Editorial: When diplomacy gives way to nastiness

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We are living in an age where diplomacy is becoming a dying art and politicians believe that being overly aggressive and confrontational is evidence of being a strong leader. Gone are the days when politicians, at least outwardly, cared about their reputation for keeping calm during the storm and maintaining the dignity of the office which they hold. Today, politicians are dismissive and, in many cases, downright rude. 
Making derogatory comments about a political opponent is par for the course. Calling people “dumb”, “idiots” and a host of other insults are no longer deemed to be too low for a politician to stoop.    Diplomacy has made way for name calling, vulgarity and bullying. 
Losing one’s cool and going on the attack has suddenly become, in the politicians’ minds, good character traits. How did we reach this far? Who wants to be led into battle with a thin-skinned commander that cannot keep his or her cool under pressure? In the world of sports, these types of people are considered weak and vulnerable to trash talking and all sorts of mind games. We wouldn’t want these types of players on our team, let alone, to hold the position of captain.
In the United States of America, President Donald Trump is well known for his tasteless tweets and crass jokes which he uses to belittle his opponents.  His defenders say that he is just a tough businessman that is ‘fighting fire with fire’ but as one person retorted, in most cases you fight fire with water. 
Informative debates on issues of importance are no longer necessary when you can just hurl insults at your opponents and dismiss critics as ‘cry babies’ with a ‘political agenda’.  We would like to call it a phenomenon but that give it a feeling of being unique and temporary.  From our perspective, this vitriol is the new norm.  Politicians seem to like the freedom of flipping the middle finger to anyone who disagrees with them as their kool-aid drinking fans cheer from the side-lines.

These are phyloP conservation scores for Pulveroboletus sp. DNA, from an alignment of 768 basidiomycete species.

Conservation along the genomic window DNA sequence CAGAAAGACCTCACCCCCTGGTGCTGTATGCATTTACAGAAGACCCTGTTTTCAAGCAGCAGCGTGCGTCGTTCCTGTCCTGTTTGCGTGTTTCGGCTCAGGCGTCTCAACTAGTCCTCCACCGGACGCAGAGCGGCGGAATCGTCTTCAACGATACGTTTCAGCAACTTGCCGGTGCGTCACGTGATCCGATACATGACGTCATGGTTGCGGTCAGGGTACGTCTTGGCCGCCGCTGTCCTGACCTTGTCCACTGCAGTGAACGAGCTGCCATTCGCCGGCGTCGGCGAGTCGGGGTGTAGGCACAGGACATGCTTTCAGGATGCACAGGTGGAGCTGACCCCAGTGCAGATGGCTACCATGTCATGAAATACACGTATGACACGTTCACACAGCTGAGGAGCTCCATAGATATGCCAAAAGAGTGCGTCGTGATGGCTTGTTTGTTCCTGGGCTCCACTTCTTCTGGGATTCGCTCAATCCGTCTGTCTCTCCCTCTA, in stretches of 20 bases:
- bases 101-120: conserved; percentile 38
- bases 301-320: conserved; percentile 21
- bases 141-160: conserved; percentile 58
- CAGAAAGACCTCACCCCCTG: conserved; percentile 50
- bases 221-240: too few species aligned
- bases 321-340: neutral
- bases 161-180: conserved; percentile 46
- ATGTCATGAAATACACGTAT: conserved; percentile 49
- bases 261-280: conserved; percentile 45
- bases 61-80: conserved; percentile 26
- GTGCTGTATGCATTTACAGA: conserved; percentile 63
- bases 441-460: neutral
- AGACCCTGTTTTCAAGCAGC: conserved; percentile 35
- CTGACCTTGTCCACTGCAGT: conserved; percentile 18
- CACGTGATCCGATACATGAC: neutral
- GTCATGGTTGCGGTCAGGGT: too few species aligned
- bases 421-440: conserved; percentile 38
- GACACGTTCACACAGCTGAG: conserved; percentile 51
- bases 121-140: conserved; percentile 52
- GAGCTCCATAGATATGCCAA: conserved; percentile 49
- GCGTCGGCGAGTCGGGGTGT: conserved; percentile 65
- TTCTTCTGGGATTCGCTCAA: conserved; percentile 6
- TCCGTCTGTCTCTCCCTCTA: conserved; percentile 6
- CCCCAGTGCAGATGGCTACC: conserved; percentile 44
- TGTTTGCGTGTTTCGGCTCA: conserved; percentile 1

About a year ago, during the Democratic National Convention (DNC), the then First Lady of the United States, attempted to buck the trend and sought to swing the spotlight toward the traditions of diplomacy in the face of nastiness.  In a now famous speech, which many refer to as the highlight of the DNC, Michelle Obama talked about the lessons she and President Obama tries to instil in their daughters in the face of all the badmindedness.  She posited, “How we urge them to ignore those who question their father’s citizenship or faith. How we insist that this hateful language they hear form public figures on TV does not represent the true spirit of this country. How we explain that when someone is cruel or acts like a bully you don’t stoop to their level. No, our motto is: when they go low, we go high.
 “With every word we utter, with every action we take, we know our kids are watching us. We, as parents, are the most important role models. And let me tell you, Barack and I take that same approach to our jobs as President and First Lady, because we know that our words and actions matter. Not just to our girls, but to children all across this country. Kids who tell us, ‘I saw you on TV. I wrote a report on you for school.’
 “Kids like the little black boy who looked up at my husband, his eyes wide with hope, and he wondered: is my hair like yours? And make no mistake about it, this November when we go to the polls: that is what we’re deciding. Not Democrat or Republican, not left or right. No, in this election and every election, is about who will have the power to shape our children for the next four or eight years of their lives.”
Many people have openly wondered if there would have been a different outcome at the DNC and the election if Michelle Obama had been a presidential candidate. We will not speculate on that but if the reaction to her speech was a gauge then she definitely wold have had some momentum in that race.
The ‘take the high’ road may seem like a cliché but it is extremely important in the world of diplomacy.  A world that includes our bit of paradise – Antigua & Barbuda.  We cannot expect to lift our society to that of “economic powerhouse” if everyone is slinging mud in the gutters.  Who will lead us on the high road to achieve that lofty goal if everyone is preoccupied with going low?
The overall message of Michelle Obama’s “when they go low, we go high” speech is applicable everywhere, including here at home.  The call for invoking and preserving diplomacy and taking the high road is searing and compelling.  That said, the real power of the speech is in her reference to the children and the future.  Like it or not, our politicians are role models and children are sponges.  We must therefore ask ourselves, is this the type of behaviour that we want our children to admire and absorb?
If anyone is interested in our opinion, we vote no! No to bullying.  No to nastiness.  And yes to diplomacy.

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